Hotsprings of B.C. & the American Northwest

 

Aislinge at St. Leon Creek

Aislinge at St. Leon Creek

Hotsprings Etiquette A basic guide to avoid irritating hotspring users.

St. Leon Creek North of Nakusp in the Kootenays. The best in the Province!

Meager Creek West of Pemberton, the Meager Creek hot spring is easily accessible from Vancouver or Whistler. Its use and missuse by visitors and the geophysical hazzards have resulted in a hands-on management policy by the BC Forest service. Along with the Skookumchuck hot spring, Meager Creek is a favourite for residents of southwest B.C..

Skookumchuck - Saint Agnes' Well East of Pemberton, south of Lillouette Lake, the Skookumchuck hot spring is another favourite. The spring is on privately owned land and the owners have genourously allowed the public to use the facilities. A campsite, tubs and shelters make this an attractive weekend destination from Vancouver.

Liard River Hotspring Provincial Park First used by workers building the Alaska Highway during World War II

Radium Hot Springs The western gateway to Jasper National Park

Banff Hotsprings The Upper Pool, Canada's first national park and best known hotsprings.

Harrison Hot Springs A favourite for Vancouverites. A commercial hotspring, a resort and more.

 


Hot Springs in the American Northwest

Washington Springs in Washington State
American Northwest Hot springs in Washington, Oregon and more, from Scott Janssen.
Soak.Net Information on springs throughout the U.S.A.

 


Etiquette in the Tub

(Making sure no one gets steamed)

It's been several years now that I've been hotspring hunting. For the most part, people you meet at the springs are friendly, considerate folk. It's rare to find a truely unpleasant person. If someone is committing a party foul (major or minor) it's usually because he or she doesn't understand the unwritten courtesies.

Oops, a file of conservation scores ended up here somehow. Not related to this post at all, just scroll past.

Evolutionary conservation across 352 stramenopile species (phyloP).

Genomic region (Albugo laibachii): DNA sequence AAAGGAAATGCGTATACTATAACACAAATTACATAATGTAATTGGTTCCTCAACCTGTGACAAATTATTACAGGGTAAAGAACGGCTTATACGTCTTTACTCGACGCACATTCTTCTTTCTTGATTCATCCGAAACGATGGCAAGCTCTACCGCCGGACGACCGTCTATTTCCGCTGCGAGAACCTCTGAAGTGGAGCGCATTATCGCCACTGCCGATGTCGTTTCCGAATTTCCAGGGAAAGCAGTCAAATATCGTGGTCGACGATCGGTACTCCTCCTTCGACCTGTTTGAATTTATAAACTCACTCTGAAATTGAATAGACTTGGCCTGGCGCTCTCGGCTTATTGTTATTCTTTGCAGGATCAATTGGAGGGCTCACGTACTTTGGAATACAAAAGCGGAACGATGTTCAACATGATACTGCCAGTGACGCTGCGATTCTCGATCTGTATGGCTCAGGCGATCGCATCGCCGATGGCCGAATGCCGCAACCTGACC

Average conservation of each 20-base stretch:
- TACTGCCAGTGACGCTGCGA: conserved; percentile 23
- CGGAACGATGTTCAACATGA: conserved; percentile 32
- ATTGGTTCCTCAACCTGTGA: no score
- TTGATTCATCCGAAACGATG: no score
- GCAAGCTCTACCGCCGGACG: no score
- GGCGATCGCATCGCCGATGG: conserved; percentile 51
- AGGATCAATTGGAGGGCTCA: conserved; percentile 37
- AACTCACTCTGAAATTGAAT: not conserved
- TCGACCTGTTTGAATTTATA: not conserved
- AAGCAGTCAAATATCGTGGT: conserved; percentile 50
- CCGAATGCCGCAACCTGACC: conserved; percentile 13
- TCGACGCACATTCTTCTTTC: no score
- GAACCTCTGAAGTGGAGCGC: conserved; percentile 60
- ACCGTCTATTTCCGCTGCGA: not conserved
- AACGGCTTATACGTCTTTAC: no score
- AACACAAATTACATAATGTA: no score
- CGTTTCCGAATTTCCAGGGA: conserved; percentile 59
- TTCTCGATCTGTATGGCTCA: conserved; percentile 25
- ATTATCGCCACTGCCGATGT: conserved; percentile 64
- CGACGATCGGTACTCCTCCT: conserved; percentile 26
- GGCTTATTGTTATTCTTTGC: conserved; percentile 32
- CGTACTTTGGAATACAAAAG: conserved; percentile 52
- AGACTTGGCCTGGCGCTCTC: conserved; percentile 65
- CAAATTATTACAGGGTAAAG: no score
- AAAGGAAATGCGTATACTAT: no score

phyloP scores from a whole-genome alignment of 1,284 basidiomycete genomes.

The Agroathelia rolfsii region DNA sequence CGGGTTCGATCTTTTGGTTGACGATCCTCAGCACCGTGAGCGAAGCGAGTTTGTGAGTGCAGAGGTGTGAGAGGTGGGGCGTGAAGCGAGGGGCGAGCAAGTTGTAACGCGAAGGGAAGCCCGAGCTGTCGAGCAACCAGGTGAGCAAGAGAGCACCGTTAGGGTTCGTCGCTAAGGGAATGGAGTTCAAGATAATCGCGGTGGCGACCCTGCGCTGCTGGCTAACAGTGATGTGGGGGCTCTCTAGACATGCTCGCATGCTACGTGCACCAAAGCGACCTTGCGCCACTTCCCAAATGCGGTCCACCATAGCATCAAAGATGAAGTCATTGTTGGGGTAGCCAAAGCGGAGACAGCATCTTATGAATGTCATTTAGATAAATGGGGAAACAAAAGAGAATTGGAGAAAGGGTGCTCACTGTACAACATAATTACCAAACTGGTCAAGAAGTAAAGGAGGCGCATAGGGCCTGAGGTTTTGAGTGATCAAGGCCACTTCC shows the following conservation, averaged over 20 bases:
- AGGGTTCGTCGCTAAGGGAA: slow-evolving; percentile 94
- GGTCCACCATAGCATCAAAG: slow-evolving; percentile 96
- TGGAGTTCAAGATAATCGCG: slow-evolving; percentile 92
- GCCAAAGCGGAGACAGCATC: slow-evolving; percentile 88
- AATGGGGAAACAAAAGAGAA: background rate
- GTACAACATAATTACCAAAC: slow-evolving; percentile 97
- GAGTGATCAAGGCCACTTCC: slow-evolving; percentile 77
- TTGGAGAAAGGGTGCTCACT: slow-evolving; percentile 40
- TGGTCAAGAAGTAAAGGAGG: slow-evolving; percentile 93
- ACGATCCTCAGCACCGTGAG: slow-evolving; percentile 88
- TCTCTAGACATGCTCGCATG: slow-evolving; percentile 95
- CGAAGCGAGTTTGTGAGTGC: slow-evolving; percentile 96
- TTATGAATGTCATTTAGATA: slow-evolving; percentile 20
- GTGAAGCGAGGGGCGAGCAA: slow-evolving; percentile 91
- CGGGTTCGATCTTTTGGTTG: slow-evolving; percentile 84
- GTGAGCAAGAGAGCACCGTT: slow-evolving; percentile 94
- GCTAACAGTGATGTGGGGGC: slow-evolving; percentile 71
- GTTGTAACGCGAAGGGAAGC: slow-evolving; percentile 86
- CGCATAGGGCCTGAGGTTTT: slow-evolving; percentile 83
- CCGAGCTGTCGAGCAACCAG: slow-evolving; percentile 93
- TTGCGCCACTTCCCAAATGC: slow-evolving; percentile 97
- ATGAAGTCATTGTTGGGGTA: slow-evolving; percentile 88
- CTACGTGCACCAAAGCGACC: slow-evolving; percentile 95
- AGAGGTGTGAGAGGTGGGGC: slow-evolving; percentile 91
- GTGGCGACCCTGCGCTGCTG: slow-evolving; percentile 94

So, to preserve and promote serenity (which is a major aim of hotspring hunting to start with) here is an outline of what's OK and what's not.

Gawking and snarling are definitely out. If a spring is in a remote or undeveloped area, it's pretty certain that it's going to be clothing optional. Gawking, ogling, leering and/or staring at the naked people will get you nothing but hostility. So will glaring at them if you don't approve of skin. Conversely, if you disrobe in the middle of a (clothed) family group, you're treading a fine line. If there's any doubt, be courteous and ask.

Children and pets are two different things. (I know there are some who disagree...) Children are entirely welcome in the water. Common sense would indicate that infants need to have a diaper and plastic pants. Also, remember that there are serious risks involved in taking an infant into hot water for more than a very short time! Older children should also be observed carefully, as they can become overheated, too.

Pets, on the other hand, are a problem. I once found myself sharing a pool with two women and their very large and hairy dog. After getting out (soon after the dog got in) I had the urge to check myself for fleas.

Serenity and peace are big reasons why people travel to hotsprings. Pulling out a boom box and launching a heavy metal assault is not going to gain you any friends. Likewise, partying at a hotspring is pushing the envelope. If you do, please respect the folks around you and make sure you clean up afterwards. Meager Creek was destroyed by the party crowd. The campsites were littered with bottles and rubbish and the pools were fouled. When the Provincial Health Service tested the water, they found the fecal coliform bacteria count was several hundred times the safe level!

A hotspring is not a bathtub! Don't lather up with soap or shampoo in the spring. It's offensive, it's unsanitary, it's disrespectful, it damages the environment and, if I'm in the neighbourhood, it will get your head held underwater until you stop blowing bubbles! If you bathe, do it Japanese style. Pour hot water over yourself at the edge of the pool, soap and scrub, then rinse off before getting in to soak.

Most of what I've said is common sense. Keeping it in mind will make sure everyone has a good visit. Be aware! You aren't the only user. If you have any doubt about something you are doing (or thinking of doing) please ask.

 


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Last updated 23 December 1999